How is Making Math Meaningful different from the Saxon math program?
This question could be rephrased:
Does it really make any difference how math is taught?
People often ask me, "Does it really make any difference how math is taught?" Yes, it makes a world of difference. Actually a world view of difference
the Biblical world view or the secular world view. Which world view do you want to impart to your children?
The Look-Say System
In the Look-Say system for teaching reading, four colored illustrations and alphabet symbols exist side-by-side in the hope that words will be memorized. Words like dog or cat are printed upon a page with the corresponding pictures. Repeating a word over and over to oneself
looking at the picture
hoping to remember the word is a poor teaching system. Although the Look - Say System has been recognized as a failed methodology in the teaching of reading, it remains the major teaching methodology for teaching math.
Repeat to yourself 3 x 5 = 15 until you can remember it is often the advice given by arithmetic textbooks. In this application four colored illustrations are associated with numeric symbols in the hope that math facts will be memorized.
Even though a child can repeat such a phrase, does it mean that he understands what he is saying? Just as the Look-Say teaching methodology does not teach a child to read, neither does it teach a child to think mathematically - that is, to understand and use mathematics. Just as to read means more than a child mindlessly parroting back words, thinking mathematically means more than repeating back a table of facts. The Look-Say approach to teaching math uses a certain technique of instruction known as drill and practice.
Drill and Practice
Drill and practice is a technique of instruction based upon the Look-Say teaching method. This technique is absolutely necessary for the memorization of math facts when the Look-Say method is used. A child is taught a specific skill. This is followed by page after page of similar problems in the hope that the child will memorize the facts.
An adaptation to the drill and practice technique was introduced into math instruction by John Saxon. It is called Incremental (or developmental) Review. What is incremental review? It is a technique of instruction that breaks the whole skill into many bits and pieces or fragments. Each fragment is then taught in isolation from the other parts. The individual fragment is usually repeated over long periods of time. The initial instruction involves many problems of the same kind. The child practices this same skill over and over again for many days. However, the number of similar problems is reduced as time goes on. Incremental review simply spreads out the drill and practice over many months. Incremental review is the same technique used by animals trainers to "teach" an animal to do tricks. What is the theory base for drill and practice and the incremental review?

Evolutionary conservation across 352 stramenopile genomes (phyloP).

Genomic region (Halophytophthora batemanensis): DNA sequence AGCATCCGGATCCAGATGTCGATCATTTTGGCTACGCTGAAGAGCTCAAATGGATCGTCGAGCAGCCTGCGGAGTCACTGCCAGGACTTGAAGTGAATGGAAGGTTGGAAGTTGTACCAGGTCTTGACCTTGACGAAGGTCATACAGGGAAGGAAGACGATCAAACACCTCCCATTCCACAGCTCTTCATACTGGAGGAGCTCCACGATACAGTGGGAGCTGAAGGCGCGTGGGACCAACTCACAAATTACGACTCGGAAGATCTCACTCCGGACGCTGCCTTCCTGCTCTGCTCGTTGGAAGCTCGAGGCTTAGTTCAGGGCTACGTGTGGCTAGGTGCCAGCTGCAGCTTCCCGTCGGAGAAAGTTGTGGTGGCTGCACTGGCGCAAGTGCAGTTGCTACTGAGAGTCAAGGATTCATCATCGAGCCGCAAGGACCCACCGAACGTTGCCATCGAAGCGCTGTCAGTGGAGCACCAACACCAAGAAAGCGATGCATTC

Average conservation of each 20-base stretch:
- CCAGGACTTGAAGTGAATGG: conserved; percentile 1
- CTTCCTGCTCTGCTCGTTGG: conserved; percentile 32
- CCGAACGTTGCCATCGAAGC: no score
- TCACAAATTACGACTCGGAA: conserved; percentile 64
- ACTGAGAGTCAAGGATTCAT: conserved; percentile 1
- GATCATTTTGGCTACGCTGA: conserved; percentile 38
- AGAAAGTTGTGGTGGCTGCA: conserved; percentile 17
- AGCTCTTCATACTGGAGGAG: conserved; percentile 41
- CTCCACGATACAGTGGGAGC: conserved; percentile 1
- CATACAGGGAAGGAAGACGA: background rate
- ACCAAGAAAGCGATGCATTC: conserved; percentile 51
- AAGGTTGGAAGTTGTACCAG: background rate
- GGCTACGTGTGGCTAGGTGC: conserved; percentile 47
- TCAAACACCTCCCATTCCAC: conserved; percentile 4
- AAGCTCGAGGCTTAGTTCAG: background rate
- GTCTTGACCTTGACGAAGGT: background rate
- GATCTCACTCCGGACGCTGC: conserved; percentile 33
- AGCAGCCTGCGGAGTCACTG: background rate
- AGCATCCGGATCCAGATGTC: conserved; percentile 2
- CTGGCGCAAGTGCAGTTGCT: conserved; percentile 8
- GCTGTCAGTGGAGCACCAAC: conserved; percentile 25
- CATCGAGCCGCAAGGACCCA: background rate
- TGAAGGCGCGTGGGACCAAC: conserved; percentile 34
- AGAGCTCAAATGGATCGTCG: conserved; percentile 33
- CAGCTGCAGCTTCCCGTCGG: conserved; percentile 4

The Look-Say teaching methodology and the associated drill and practice techniques are based upon a certain belief about people and how they learn. The theory base - or the world view, if you will - for Saxon's Incremental Review and the Look-Say teaching methodology is behaviorism. This system of education is based upon the thoughts and ideas of psychologists B.F. Skinner and Ivan Pavlov. In "Manipulation and the New Elite" from How Should We Then Live? Dr. Francis Schaeffer explains that man, according to the behaviorist view, "has no soul, he has no mind; he neither initiates, originates nor creates.
Man is accepted as a machine and he is treated as a machine
Behaviorism is not something that we can simply dismiss. Its power is too great."
This is part of what it means to look at life from a world view perspective. Man is not an animal to be conditioned or a machine to be programmed. He is created in the image of the personal God. Using or encouraging others to use educational programs based on behaviorism, does not treat children as created in the image of God.
Making Math Meaningful is based upon the idea that people are a special creation of God with abilities and needs to worship, to create, and to reason. With Making Math Meaningful children are taught to reason, to understand, and to apply what they learn
not simply parrot back information!
Making Math Meaningful teaches children to understand the idea or concept before they are taught the associated skill. When math is reduced to simply a set of skills to be memorized understanding is lost. Math becomes fragmented into many pieces much like a painting by Picasso. You may be thinking, "But it is still necessary to provide drill and practice." When a child understands something, when an idea has real meaning, the amount of drill is certainly reduced. Making Math Meaningful incorporates an adequate alternative to the meaningless repetition of drill and practice. Making Math Meaningful incorporates the use and application of an idea and skill. For example, after the child has learned the multiplication tables from 1 to 5, he then uses a combination of these facts to learn the others. 8 x 7 is taught as a combination of 8 x 5 plus 8 x 2, both within the 5 and under tables. The application of these previously learned facts to a new or different situation is far better than simply drilling the facts. Children using this approach are less likely to throw up their hands and give up.
Christian parents and educators we must base our instruction upon the proper view of man. "Don't be tossed here and there by every wave of doctrine, by the trickery of men"
rather, build your family upon the cornerstone of the Biblical world view! Your children will thank you for Making Math Meaningful!